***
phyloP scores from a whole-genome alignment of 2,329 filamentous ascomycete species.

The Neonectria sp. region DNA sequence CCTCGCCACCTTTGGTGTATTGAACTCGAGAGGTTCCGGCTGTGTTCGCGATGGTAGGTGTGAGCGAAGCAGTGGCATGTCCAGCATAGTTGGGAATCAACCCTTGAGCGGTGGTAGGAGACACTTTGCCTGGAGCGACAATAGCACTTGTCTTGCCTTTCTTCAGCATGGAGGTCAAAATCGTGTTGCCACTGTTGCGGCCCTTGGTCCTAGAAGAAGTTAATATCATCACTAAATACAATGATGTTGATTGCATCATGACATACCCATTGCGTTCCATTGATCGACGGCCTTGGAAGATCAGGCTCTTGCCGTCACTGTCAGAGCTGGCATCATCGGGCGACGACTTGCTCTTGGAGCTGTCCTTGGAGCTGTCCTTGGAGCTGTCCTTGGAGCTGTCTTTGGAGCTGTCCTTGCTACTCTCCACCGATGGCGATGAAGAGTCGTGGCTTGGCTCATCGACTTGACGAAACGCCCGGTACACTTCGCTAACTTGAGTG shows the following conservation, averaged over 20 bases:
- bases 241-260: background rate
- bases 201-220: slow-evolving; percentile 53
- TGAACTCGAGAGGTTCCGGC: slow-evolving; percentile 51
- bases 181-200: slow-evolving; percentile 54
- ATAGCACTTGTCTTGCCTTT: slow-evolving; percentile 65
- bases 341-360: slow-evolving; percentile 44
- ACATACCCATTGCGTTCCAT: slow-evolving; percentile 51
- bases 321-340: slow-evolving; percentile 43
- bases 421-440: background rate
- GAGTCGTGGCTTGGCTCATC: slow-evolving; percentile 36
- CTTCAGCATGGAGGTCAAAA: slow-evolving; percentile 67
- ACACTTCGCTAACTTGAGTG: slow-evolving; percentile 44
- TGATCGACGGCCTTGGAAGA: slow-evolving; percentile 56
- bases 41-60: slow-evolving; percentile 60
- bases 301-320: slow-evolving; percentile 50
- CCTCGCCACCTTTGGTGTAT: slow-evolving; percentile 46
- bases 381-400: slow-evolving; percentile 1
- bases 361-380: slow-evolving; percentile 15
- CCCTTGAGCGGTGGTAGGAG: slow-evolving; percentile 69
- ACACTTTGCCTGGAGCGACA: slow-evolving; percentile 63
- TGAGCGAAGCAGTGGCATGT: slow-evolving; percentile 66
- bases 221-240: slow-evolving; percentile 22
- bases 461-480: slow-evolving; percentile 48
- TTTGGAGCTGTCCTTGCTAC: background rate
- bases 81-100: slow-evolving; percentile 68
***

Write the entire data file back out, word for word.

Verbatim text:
phyloP scores from a whole-genome alignment of 2,329 filamentous ascomycete species.

The Neonectria sp. region DNA sequence CCTCGCCACCTTTGGTGTATTGAACTCGAGAGGTTCCGGCTGTGTTCGCGATGGTAGGTGTGAGCGAAGCAGTGGCATGTCCAGCATAGTTGGGAATCAACCCTTGAGCGGTGGTAGGAGACACTTTGCCTGGAGCGACAATAGCACTTGTCTTGCCTTTCTTCAGCATGGAGGTCAAAATCGTGTTGCCACTGTTGCGGCCCTTGGTCCTAGAAGAAGTTAATATCATCACTAAATACAATGATGTTGATTGCATCATGACATACCCATTGCGTTCCATTGATCGACGGCCTTGGAAGATCAGGCTCTTGCCGTCACTGTCAGAGCTGGCATCATCGGGCGACGACTTGCTCTTGGAGCTGTCCTTGGAGCTGTCCTTGGAGCTGTCCTTGGAGCTGTCTTTGGAGCTGTCCTTGCTACTCTCCACCGATGGCGATGAAGAGTCGTGGCTTGGCTCATCGACTTGACGAAACGCCCGGTACACTTCGCTAACTTGAGTG shows the following conservation, averaged over 20 bases:
- bases 241-260: background rate
- bases 201-220: slow-evolving; percentile 53
- TGAACTCGAGAGGTTCCGGC: slow-evolving; percentile 51
- bases 181-200: slow-evolving; percentile 54
- ATAGCACTTGTCTTGCCTTT: slow-evolving; percentile 65
- bases 341-360: slow-evolving; percentile 44
- ACATACCCATTGCGTTCCAT: slow-evolving; percentile 51
- bases 321-340: slow-evolving; percentile 43
- bases 421-440: background rate
- GAGTCGTGGCTTGGCTCATC: slow-evolving; percentile 36
- CTTCAGCATGGAGGTCAAAA: slow-evolving; percentile 67
- ACACTTCGCTAACTTGAGTG: slow-evolving; percentile 44
- TGATCGACGGCCTTGGAAGA: slow-evolving; percentile 56
- bases 41-60: slow-evolving; percentile 60
- bases 301-320: slow-evolving; percentile 50
- CCTCGCCACCTTTGGTGTAT: slow-evolving; percentile 46
- bases 381-400: slow-evolving; percentile 1
- bases 361-380: slow-evolving; percentile 15
- CCCTTGAGCGGTGGTAGGAG: slow-evolving; percentile 69
- ACACTTTGCCTGGAGCGACA: slow-evolving; percentile 63
- TGAGCGAAGCAGTGGCATGT: slow-evolving; percentile 66
- bases 221-240: slow-evolving; percentile 22
- bases 461-480: slow-evolving; percentile 48
- TTTGGAGCTGTCCTTGCTAC: background rate
- bases 81-100: slow-evolving; percentile 68